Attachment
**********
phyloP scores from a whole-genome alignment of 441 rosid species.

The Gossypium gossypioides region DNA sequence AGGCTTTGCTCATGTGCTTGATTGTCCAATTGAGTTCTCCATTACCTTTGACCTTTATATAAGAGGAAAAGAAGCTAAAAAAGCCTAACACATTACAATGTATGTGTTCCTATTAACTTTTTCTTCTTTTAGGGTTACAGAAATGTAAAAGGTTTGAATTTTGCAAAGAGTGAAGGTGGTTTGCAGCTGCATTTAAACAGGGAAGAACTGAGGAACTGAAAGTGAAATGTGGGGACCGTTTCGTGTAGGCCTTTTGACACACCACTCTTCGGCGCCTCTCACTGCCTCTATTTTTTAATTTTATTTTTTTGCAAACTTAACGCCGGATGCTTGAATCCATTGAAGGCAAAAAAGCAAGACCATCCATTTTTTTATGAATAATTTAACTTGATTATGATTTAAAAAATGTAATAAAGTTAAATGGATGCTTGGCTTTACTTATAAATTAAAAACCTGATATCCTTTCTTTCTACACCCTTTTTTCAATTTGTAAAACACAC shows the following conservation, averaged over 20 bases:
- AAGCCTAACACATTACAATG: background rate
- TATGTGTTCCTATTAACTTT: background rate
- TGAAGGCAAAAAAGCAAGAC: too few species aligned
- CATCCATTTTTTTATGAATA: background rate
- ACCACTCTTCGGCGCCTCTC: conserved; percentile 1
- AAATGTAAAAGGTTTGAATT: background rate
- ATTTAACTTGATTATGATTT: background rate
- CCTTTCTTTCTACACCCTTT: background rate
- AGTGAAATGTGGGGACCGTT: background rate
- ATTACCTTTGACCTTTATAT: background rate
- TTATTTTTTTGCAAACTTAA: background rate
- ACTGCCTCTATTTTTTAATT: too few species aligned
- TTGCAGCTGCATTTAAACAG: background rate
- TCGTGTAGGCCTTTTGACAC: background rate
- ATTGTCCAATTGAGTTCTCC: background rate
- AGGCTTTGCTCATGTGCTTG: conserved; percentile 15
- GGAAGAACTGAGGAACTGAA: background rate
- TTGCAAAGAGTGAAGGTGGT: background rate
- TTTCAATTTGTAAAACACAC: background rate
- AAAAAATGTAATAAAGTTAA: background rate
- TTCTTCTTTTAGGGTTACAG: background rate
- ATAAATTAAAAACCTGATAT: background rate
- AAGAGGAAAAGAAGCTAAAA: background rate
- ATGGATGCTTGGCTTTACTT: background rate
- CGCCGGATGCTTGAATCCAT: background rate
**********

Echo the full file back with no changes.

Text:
phyloP scores from a whole-genome alignment of 441 rosid species.

The Gossypium gossypioides region DNA sequence AGGCTTTGCTCATGTGCTTGATTGTCCAATTGAGTTCTCCATTACCTTTGACCTTTATATAAGAGGAAAAGAAGCTAAAAAAGCCTAACACATTACAATGTATGTGTTCCTATTAACTTTTTCTTCTTTTAGGGTTACAGAAATGTAAAAGGTTTGAATTTTGCAAAGAGTGAAGGTGGTTTGCAGCTGCATTTAAACAGGGAAGAACTGAGGAACTGAAAGTGAAATGTGGGGACCGTTTCGTGTAGGCCTTTTGACACACCACTCTTCGGCGCCTCTCACTGCCTCTATTTTTTAATTTTATTTTTTTGCAAACTTAACGCCGGATGCTTGAATCCATTGAAGGCAAAAAAGCAAGACCATCCATTTTTTTATGAATAATTTAACTTGATTATGATTTAAAAAATGTAATAAAGTTAAATGGATGCTTGGCTTTACTTATAAATTAAAAACCTGATATCCTTTCTTTCTACACCCTTTTTTCAATTTGTAAAACACAC shows the following conservation, averaged over 20 bases:
- AAGCCTAACACATTACAATG: background rate
- TATGTGTTCCTATTAACTTT: background rate
- TGAAGGCAAAAAAGCAAGAC: too few species aligned
- CATCCATTTTTTTATGAATA: background rate
- ACCACTCTTCGGCGCCTCTC: conserved; percentile 1
- AAATGTAAAAGGTTTGAATT: background rate
- ATTTAACTTGATTATGATTT: background rate
- CCTTTCTTTCTACACCCTTT: background rate
- AGTGAAATGTGGGGACCGTT: background rate
- ATTACCTTTGACCTTTATAT: background rate
- TTATTTTTTTGCAAACTTAA: background rate
- ACTGCCTCTATTTTTTAATT: too few species aligned
- TTGCAGCTGCATTTAAACAG: background rate
- TCGTGTAGGCCTTTTGACAC: background rate
- ATTGTCCAATTGAGTTCTCC: background rate
- AGGCTTTGCTCATGTGCTTG: conserved; percentile 15
- GGAAGAACTGAGGAACTGAA: background rate
- TTGCAAAGAGTGAAGGTGGT: background rate
- TTTCAATTTGTAAAACACAC: background rate
- AAAAAATGTAATAAAGTTAA: background rate
- TTCTTCTTTTAGGGTTACAG: background rate
- ATAAATTAAAAACCTGATAT: background rate
- AAGAGGAAAAGAAGCTAAAA: background rate
- ATGGATGCTTGGCTTTACTT: background rate
- CGCCGGATGCTTGAATCCAT: background rate